Looking ahead to 2019
As we approach the end of a busy year, I feel this a good time to reflect on all we have witnessed and achieved together – from my position as Chair of the Board, and as a member. The only difficulty is covering everything in one short column!
I’ll start by looking at the big picture. There has been a real sea change in sustainability this year. The public’s overwhelming response to the single-use plastics issue has taken many by surprise, but it’s presented an example, and a fresh opportunity for us to engage on the big issues – which are much wider than just waste plastic – with business and society. It seems to me that environment and sustainability value has never been more recognised or more embedded, despite the high levels of political uncertainty. This makes it an exciting time to be working in our profession.
A little closer to home, 2018 has been a landmark year for IEMA. Speaking now as the COP24 climate talks come to an end, the UK government considers the shape of bold new environmental legislation and the world’s first Modern Slavery Act is reviewed, it feels good to know that IEMA’s work is having an influence in all these areas. Having a place at the tables where policies, standards, legislation and practice are influenced doesn’t just happen – it is the recognition of our combined expertise and ability to catalyse change, which has really stepped up throughout 2018.
Elsewhere, 2018 will be marked as the year when members voted for Chartership. Our petition for a Royal Charter is progressing well. This route is full of hurdles, which is perhaps why many organisations do not choose to go down it, but we are in a strong position and look forward to telling you more in 2019 as we work through the process.
Looking to next year, we will be firmly focused on keeping you connected to changing issues (see 2019 preview: a look to the year ahead) and growing the scale and influence of our membership. I hope I can count on you to get involved, make the most of your membership and use your own influence to grow our global network even further.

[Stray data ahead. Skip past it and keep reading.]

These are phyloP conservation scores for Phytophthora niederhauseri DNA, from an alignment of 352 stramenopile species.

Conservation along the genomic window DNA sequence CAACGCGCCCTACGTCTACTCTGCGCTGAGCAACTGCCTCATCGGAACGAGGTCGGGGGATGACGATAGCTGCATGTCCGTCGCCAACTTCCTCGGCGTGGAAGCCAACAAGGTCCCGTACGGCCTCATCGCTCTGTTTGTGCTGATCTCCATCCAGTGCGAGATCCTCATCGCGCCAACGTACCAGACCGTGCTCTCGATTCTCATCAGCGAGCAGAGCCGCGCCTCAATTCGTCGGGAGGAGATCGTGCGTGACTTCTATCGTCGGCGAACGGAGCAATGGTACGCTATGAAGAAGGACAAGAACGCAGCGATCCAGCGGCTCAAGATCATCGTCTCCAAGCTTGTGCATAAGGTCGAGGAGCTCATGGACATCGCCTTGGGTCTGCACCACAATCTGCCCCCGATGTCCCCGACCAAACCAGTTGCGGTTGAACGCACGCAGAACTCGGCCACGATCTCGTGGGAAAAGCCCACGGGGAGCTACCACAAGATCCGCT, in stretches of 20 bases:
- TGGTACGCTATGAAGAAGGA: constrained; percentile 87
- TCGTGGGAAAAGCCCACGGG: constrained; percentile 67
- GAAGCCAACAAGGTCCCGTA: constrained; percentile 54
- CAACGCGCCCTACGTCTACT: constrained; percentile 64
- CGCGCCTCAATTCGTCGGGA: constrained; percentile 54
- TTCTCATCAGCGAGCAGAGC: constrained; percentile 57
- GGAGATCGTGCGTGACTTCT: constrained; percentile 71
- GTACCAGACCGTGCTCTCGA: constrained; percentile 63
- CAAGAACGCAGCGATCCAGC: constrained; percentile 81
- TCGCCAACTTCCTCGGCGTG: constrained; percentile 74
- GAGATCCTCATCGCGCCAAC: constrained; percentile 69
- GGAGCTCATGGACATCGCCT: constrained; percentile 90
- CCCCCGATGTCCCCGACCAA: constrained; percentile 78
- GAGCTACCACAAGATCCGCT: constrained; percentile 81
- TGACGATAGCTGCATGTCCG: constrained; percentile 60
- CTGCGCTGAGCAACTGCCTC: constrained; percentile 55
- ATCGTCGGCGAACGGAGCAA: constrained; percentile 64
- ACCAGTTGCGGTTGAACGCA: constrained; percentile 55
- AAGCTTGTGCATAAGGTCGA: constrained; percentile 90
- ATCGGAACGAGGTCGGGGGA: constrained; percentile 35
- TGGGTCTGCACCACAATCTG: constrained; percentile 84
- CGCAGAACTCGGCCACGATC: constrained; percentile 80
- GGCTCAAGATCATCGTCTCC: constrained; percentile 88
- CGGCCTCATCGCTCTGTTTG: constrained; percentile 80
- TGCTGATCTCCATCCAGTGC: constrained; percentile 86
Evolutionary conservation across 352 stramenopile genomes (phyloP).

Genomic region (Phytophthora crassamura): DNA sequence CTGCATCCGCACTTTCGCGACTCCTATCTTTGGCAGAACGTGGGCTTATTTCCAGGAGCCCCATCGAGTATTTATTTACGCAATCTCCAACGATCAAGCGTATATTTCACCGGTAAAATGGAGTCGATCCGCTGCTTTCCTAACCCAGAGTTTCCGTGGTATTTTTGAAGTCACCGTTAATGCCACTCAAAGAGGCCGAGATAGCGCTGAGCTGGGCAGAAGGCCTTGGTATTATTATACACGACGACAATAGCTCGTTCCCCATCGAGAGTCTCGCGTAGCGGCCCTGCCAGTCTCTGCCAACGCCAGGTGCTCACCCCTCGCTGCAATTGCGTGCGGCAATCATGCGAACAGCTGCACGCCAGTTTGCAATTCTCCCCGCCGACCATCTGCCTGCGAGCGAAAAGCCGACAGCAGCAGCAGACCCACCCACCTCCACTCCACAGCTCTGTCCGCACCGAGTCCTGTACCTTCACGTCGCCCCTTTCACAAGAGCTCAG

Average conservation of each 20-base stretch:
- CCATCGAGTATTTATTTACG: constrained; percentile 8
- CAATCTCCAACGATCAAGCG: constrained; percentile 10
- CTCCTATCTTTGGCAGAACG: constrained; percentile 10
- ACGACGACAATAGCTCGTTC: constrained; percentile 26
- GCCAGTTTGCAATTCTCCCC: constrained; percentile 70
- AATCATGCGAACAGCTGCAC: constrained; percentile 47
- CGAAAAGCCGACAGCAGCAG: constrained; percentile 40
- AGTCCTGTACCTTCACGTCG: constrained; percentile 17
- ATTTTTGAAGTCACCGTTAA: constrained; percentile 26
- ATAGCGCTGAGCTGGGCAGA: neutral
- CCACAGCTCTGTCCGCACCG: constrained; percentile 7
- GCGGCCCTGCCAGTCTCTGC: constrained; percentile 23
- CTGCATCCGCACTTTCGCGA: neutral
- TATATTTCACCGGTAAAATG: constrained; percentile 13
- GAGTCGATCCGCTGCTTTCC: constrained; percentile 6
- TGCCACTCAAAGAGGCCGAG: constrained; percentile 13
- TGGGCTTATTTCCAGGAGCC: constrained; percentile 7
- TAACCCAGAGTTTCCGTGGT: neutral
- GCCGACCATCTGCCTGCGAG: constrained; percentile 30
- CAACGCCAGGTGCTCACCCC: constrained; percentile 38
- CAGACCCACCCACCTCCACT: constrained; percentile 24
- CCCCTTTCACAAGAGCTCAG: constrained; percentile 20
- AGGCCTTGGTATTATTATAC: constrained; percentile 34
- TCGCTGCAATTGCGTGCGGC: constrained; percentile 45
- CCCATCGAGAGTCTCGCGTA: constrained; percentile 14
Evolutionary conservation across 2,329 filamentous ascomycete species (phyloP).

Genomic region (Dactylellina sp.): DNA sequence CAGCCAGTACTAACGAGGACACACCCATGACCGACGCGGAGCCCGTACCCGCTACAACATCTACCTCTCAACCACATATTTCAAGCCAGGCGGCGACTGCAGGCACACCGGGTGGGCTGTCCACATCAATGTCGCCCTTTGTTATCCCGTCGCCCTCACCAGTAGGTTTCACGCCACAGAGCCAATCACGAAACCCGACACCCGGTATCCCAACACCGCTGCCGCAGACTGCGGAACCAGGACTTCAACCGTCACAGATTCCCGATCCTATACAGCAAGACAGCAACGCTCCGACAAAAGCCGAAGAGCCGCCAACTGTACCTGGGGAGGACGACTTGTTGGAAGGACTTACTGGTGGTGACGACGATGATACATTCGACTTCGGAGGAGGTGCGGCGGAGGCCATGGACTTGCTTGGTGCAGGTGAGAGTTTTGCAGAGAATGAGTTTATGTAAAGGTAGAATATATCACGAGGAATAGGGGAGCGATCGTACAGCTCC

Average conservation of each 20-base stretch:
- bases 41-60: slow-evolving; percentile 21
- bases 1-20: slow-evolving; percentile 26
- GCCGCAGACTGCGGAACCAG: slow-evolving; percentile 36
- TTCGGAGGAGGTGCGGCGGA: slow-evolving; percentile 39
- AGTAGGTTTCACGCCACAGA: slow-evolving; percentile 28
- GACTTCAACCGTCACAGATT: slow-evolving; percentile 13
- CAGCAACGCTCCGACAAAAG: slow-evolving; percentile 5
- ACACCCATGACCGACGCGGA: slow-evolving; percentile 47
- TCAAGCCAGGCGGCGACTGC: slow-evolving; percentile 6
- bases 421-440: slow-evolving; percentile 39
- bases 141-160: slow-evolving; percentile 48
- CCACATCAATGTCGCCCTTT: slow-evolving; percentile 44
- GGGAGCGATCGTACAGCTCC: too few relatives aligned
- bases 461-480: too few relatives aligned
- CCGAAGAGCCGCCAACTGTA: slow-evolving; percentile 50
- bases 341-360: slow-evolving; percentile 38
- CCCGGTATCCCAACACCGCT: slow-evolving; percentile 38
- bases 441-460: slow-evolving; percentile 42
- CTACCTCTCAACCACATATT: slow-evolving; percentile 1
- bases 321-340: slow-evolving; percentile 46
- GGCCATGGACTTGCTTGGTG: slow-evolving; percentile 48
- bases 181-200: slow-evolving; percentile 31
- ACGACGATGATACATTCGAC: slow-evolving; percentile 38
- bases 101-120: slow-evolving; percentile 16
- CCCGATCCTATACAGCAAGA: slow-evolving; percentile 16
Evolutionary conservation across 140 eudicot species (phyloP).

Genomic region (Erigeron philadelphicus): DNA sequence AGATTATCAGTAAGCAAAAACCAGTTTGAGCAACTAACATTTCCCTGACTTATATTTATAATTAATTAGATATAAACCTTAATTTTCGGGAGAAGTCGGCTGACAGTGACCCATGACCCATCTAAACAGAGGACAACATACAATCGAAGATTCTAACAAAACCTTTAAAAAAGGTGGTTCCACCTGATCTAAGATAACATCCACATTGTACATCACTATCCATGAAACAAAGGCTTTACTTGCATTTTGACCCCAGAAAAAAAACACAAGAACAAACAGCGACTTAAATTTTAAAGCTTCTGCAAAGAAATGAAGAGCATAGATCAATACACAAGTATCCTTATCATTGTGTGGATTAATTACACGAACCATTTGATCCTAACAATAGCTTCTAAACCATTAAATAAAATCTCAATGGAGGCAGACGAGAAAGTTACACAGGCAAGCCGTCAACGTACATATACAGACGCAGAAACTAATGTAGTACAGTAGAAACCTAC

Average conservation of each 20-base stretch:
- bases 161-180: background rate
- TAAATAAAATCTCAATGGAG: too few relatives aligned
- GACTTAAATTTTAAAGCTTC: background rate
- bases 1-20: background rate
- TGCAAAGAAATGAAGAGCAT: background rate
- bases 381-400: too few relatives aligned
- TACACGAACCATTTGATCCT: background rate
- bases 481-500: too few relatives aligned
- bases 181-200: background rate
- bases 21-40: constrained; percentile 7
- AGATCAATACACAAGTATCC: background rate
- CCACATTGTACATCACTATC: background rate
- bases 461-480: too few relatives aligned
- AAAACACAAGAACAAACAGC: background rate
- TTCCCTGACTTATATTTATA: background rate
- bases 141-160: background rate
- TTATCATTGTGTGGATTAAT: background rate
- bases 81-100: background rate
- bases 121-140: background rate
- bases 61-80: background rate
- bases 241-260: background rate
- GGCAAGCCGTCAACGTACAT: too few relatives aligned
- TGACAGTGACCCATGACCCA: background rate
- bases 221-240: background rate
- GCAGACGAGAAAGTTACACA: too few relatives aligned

In 2020, amid the global crisis created by the COVID-19 pandemic, we saw numerous cross-sector collaborations involving tech companies, aiming to create smart solutions that would amplify positive environmental and social impacts across sectors and organisations – for example in online healthcare or mRNA vaccine platform technology. This led the public health crisis to be referred to as “the digital accelerant of the decade” by US cloud communications platform Twilio.
The UK's largest defined benefit (DB) pension schemes have received a letter from the Make My Money Matter campaign urging them to set net-zero emission targets ahead of the COP26 climate summit later this year.
New jobs that help drive the UK towards net-zero emissions are set to offer salaries that are almost one-third higher than those in carbon-intensive industries, research suggests.
The UK government's investment plans for green jobs lag far behind those of most G7 countries, potentially undermining its net-zero emissions target, the Trades Union Congress (TUC) has warned.
Three environmental campaigners have launched a legal challenge against the UK government over its support for the production of North Sea oil and gas that is only economic because of subsidies, the Paid to Pollute campaign has announced.